Myth Busting for Dyslexia Awareness Month
October is Dyslexia awareness month, something which is very pertinent to me both professionally, in my role as Head of Inclusion and personally, as someone who was diagnosed with Dyslexia at the age of 9. The aim of Dyslexia awareness month is to build our understanding of Dyslexia and how it can impact learning, which seems like the perfect time for our first inclusion blog of the academic year.
As is the case with many additional learning needs and disabilities, there are many misconceptions around Dyslexia. Often, when we don’t know a great amount of detail about something, particularly something that is formally diagnosed and can be ‘labelled,’ a certain stigma can develop. I have been in many situations where parents avoid gaining information about their child’s needs as they want to avoid such a label being applied. Effective teaching requires effective assessment, for the needs of all children, so naturally this can be problematic and disrupt our ability to provide children with the best possible learning opportunities.
In reality, the reason that many of the learning needs and disabilities which we are likely to have heard of can be classified, is because they are common enough for us to do so. In order for us to recognise them, there needs to be a large number of people with a similar needs profile who experience similar challenges. Fortunately, this often means that there is more research, information and support strategies in place, all of which are positive things and lead to a better life experience which allows people to overcome the challenges they face. Of all formally diagnosed special educational needs, Dyslexia is by far the most common. In the UK approximately 70 percent of all learners classified as having special needs in the mainstream are identified as dyslexic. Due to this, the amount of research, training and resources available to support Dyslexia is vast.
Many of the negative connotations around Dyslexia are based around false or outdated information, so in order to combat this and better inform our Arcadia community, I have done some ‘Dyslexia Month myth busting,’ using facts to counteract some of the more common misconceptions:
MYTH: Dyslexia is a rare condition that only affects very few people.
FACT: This couldn’t be further from the truth. Research has shown that between 10 and 20 percent of the population, which means as many as 1 in 5 people are affected by Dyslexia. It is more common to be dyslexic than it is to have ginger hair, green eyes or to be left handed.
MYTH: Dyslexia affects a person’s I.Q and intelligence.
FACT: This is my least favourite of all the myths! There is no correlation at all between being dyslexic and a person’s intelligence. Often, those with Dyslexia excel in other areas. Richard Branston, Andy Warhol, Orlando Bloom and even Albert Einstein are all part of the extensive list of famous overachievers with Dyslexia.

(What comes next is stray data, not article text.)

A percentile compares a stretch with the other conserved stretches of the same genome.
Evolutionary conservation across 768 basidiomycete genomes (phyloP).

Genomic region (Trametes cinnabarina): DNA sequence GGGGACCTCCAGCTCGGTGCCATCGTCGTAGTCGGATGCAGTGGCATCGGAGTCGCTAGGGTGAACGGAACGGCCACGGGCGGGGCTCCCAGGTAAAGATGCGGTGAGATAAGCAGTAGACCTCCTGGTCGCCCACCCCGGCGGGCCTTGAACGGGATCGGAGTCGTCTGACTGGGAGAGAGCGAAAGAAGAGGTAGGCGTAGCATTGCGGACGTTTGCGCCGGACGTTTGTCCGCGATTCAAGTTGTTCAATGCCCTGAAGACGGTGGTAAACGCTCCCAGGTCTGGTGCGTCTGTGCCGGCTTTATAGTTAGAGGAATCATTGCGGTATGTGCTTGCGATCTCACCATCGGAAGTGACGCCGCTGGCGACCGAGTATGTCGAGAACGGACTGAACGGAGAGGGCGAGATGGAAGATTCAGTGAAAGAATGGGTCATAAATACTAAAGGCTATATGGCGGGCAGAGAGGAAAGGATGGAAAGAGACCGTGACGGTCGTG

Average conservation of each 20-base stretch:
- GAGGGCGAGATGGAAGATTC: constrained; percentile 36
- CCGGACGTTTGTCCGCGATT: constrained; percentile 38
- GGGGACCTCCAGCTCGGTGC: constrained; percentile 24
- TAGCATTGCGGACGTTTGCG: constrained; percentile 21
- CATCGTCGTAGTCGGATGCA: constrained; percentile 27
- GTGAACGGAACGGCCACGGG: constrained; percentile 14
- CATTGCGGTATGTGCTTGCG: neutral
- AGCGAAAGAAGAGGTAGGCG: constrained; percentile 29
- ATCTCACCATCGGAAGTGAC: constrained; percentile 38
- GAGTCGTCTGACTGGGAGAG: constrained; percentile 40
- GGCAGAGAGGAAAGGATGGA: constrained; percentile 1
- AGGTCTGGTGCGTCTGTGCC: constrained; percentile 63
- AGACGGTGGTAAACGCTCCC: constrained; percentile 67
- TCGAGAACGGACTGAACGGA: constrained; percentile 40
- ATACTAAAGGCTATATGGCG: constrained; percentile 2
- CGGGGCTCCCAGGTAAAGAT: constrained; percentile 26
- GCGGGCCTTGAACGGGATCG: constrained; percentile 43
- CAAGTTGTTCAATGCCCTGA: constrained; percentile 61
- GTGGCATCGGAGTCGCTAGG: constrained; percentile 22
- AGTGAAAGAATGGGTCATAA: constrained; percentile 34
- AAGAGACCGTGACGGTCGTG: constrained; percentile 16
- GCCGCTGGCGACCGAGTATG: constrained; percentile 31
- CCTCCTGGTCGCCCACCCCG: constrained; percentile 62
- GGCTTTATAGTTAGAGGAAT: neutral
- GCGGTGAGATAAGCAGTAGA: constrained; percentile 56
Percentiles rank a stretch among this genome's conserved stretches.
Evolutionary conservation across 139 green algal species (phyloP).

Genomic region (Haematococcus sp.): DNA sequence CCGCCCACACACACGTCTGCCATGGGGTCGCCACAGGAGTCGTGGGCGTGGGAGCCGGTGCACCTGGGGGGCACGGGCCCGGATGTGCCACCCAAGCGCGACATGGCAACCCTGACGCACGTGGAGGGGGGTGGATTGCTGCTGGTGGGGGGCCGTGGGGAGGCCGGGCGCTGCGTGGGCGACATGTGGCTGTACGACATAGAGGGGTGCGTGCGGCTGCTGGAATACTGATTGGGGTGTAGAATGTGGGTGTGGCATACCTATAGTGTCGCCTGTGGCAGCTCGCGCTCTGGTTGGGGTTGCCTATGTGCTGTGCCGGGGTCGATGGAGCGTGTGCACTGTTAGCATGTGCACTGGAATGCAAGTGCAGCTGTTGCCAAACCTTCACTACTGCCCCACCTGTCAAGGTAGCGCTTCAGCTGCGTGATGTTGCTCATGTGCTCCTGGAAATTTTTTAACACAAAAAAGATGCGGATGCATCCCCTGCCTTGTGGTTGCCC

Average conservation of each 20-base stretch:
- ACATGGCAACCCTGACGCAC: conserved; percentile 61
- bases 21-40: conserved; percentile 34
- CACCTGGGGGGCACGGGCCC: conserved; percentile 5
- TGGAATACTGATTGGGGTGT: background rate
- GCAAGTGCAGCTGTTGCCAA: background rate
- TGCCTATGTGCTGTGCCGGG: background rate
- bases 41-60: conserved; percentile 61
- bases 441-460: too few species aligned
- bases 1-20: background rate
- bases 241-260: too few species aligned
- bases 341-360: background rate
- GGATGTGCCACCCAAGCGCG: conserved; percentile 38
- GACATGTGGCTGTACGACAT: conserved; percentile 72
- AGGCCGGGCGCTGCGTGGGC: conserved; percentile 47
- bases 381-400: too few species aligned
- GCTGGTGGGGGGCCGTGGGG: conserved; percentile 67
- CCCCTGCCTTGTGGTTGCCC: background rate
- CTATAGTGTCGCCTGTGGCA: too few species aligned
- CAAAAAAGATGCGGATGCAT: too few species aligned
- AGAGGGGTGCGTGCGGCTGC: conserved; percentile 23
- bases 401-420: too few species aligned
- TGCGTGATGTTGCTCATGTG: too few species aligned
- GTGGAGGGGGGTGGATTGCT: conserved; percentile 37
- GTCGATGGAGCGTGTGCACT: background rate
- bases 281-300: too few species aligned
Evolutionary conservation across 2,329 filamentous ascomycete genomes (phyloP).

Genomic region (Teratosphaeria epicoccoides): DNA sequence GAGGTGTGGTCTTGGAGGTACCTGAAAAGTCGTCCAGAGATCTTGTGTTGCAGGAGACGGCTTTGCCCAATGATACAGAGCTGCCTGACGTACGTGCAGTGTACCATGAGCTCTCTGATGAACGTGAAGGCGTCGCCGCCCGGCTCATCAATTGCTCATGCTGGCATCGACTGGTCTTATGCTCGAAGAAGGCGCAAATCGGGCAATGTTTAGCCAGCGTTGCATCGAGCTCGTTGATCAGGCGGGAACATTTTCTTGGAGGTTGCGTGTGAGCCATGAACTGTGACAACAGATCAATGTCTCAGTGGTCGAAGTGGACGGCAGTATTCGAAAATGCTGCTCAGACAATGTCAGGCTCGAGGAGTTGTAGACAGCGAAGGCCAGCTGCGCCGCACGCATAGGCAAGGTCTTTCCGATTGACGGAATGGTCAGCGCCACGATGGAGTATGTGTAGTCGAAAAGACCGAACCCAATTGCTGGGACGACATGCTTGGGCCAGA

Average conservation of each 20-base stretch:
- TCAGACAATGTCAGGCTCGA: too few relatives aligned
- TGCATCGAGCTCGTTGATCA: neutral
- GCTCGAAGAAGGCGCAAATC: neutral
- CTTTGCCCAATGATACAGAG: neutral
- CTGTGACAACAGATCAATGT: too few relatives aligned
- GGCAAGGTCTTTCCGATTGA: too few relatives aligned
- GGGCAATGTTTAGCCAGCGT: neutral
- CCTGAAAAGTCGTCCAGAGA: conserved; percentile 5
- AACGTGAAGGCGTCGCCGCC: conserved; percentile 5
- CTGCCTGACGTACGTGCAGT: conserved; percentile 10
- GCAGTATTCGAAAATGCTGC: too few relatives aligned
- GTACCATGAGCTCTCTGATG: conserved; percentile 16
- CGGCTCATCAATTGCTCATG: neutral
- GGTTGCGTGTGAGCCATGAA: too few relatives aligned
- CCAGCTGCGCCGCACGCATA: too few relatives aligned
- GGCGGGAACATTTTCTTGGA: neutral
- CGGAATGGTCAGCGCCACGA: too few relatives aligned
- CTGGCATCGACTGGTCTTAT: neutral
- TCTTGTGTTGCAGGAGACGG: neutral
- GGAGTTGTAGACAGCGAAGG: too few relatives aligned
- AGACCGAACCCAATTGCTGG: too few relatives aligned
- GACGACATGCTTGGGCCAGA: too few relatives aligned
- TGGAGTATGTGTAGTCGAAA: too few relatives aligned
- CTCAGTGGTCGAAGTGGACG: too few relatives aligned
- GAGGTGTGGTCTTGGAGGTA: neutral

MYTH: Being diagnosed with Dyslexia will have a damaging effect on a child’s experience in school and their application to further education.
FACT: Being diagnosed with any additional need should always have a positive impact. It gives educators more information which can be used to support a child and in the UAE no one can be denied access to any form of education based on a disability. It also means schools and universities can make accommodations to ensure a student’s full potential is reached.
MYTH: Dyslexia is a vision problem.
FACT: Vision problems don’t cause Dyslexia. Kids with Dyslexia are no more likely to have eye and vision problems than other kids. It’s true that some may have problems with visual perception, or visual processing. That means the brain has trouble recognising details in images and processing what the eyes are seeing. Those challenges can make reading difficult. But they’re not a part of Dyslexia.
MYTH: Being Dyslexic prevents people working in certain jobs or fields.
FACT: In an age where we can talk to our phones to ask them to type out a text, or have a conversation with Amazon Alexa about the news, having some challenges in reading, spelling and writing is having far less impact than in the past. Those with Dyslexia are likely to be able to work in any field they choose too… provided they put in the work! Just ask NASA… over 50 percent of their employees are diagnosed as dyslexic.
MYTH: Dyslexia doesn’t affect those who do not speak English.
FACT: In fact, Dyslexia affects people all over the world, regardless of the language they speak. At times it can take longer to diagnose for children reading and writing in a learned language, as difficulties can be misinterpreted as a language gap as opposed to a learning need.
I hope that in reading this blog you have either learnt something new, or at least reaffirmed some facts you knew already. As is always the case with any queries or concerns around additional educational needs, our Arcadia Inclusion team are available to offer their support.